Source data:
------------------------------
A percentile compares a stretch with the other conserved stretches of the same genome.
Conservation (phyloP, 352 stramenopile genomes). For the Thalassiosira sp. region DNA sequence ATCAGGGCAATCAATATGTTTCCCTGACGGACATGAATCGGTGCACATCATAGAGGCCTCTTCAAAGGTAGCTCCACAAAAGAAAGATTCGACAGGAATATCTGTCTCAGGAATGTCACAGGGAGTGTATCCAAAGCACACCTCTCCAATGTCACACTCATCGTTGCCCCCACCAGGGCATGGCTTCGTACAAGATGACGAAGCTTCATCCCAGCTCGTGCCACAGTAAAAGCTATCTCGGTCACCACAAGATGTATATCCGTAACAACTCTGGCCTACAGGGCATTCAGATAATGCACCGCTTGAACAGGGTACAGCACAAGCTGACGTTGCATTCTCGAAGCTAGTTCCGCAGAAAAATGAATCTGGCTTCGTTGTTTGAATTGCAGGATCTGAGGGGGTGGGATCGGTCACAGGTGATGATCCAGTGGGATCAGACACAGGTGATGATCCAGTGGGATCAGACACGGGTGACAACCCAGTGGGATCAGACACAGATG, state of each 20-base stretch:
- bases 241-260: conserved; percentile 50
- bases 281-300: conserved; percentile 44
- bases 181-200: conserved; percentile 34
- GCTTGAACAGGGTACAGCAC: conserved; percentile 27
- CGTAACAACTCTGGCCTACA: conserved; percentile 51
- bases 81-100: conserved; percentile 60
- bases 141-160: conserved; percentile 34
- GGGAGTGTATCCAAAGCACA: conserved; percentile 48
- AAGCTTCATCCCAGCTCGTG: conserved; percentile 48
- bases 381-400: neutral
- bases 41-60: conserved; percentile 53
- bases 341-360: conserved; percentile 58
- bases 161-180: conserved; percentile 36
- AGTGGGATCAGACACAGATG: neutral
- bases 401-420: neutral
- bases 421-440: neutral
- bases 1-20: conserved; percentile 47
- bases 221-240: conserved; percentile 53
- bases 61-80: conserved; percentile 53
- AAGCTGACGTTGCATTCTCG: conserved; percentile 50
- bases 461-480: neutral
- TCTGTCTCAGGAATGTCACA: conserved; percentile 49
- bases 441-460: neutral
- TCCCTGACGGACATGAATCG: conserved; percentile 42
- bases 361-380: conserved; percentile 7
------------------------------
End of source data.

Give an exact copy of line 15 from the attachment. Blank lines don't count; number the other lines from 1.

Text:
- bases 161-180: conserved; percentile 36